Our lives are made up of a million moments that have influenced, directed, and shaped who we are today. For many of us, how we ended up here remains a mystery. We may be able to rationalize various parts of our past—both good and bad—that give insight to some of our current thoughts, feelings, and behaviors. Yet, the question remains: how did we get here?
We’re not talking about a philosophical “beginning of time” question, but more of an individual question: How did we get here, right now, to this place in our lives? Why do we continue to struggle in relationships? Why do we misinterpret the meaning of connection with others? Why do we relentlessly chase after love, only to find ourselves feeling rejected, discarded, and lonely?
Some of our current struggles and compulsive behaviors come from past experiences. Someone we expected to support us—to be responsible for us—failed. We have been disappointed and disillusioned by others. We survived, but not without scars. Our scars, while we hide them well, hinder our relationships, affecting the way we have learned to relate, trust, and love others.
We are not blaming others for our problems. None of us had perfect parents. In their brokenness they did the best they could. We are not blaming them. Instead, we are working to discover and reclaim what God wants to restore in our lives. We cannot make sense of our current relationship issues unless we understand the full impact of our brokenness.
We have to recognize that our brokenness—our relational scars—are internal, not external, causing us to be oblivious to their effects. In many ways, we develop a blind spot—a place unnoticed by our peripheral vision, out of our natural line of sight.55 This is significant. When we experience pain and fear in our lives, it can create a blind spot—an area we can’t heal unless we are aware of its existence. Whether we know it or not, our blind spot has a direct line of sight to our soul—to our heart. When we experience brokenness, it leaves us vulnerable. As we begin to recognize our blind spot, we can be proactive in bringing our brokenness back into view, allowing us to heal in a healthy environment.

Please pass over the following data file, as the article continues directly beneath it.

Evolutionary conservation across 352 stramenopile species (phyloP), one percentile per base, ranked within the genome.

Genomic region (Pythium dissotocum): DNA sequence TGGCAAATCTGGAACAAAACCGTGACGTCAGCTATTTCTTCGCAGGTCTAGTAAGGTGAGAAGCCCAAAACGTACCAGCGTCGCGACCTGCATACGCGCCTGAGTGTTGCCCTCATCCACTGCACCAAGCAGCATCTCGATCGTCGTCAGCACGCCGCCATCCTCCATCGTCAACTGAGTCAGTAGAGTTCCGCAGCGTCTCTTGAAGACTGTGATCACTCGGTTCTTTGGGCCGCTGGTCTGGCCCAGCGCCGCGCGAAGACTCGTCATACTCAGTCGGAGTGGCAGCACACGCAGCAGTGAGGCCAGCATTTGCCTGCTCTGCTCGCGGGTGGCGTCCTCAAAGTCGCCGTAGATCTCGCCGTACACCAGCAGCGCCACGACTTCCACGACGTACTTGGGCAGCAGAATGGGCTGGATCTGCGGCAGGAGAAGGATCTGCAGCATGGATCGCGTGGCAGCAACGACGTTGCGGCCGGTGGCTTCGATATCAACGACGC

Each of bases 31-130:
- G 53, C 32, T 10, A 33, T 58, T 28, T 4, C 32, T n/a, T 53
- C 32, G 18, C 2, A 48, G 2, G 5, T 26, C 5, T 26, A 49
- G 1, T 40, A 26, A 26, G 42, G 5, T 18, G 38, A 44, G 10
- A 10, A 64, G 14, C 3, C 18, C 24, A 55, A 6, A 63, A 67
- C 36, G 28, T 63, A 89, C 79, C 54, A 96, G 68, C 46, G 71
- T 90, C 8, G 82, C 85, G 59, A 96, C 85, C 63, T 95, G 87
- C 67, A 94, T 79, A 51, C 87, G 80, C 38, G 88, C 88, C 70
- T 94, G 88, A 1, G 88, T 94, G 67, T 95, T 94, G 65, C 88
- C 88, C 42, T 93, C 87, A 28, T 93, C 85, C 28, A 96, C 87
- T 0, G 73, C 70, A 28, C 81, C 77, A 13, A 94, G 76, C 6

I prayed to the Lord, and he answered me. He freed me from all my fears.
PSALM 34:4 NLT
I grew up in a very religious home and went to church three times a week. I heard very little about God’s grace and much about His wrath. My mom and dad were separated off and on during my childhood; when they were separated, my siblings and I lived with my mom.
My mom struggled with depression and was overwhelmed most of the time. She would lock herself in her room for extended periods of time, so we learned to take care of ourselves and each other. When my mom was not in her room, she disciplined us in physical and harsh ways. We were taught that anything sexual was dirty.
Our home was not a safe place to learn, talk openly, or express negative emotions. Anger, sadness, hurt, frustration, and fear were not allowed. I learned to put all my negative feelings in a deep corner of my mind and lock them away.
I didn’t know what it was like to feel safe and accepted for who I was; my mom never seemed happy with me. I felt like I was supposed to be someone else, but I didn’t know how to make that happen. Many times, I was punished for things I didn’t do. My mom called me a liar and told me, “God has shown me that you are a liar and need to be punished!” This was incredibly confusing. Over the years, I started to believe that I was a liar and didn’t know how to tell the truth.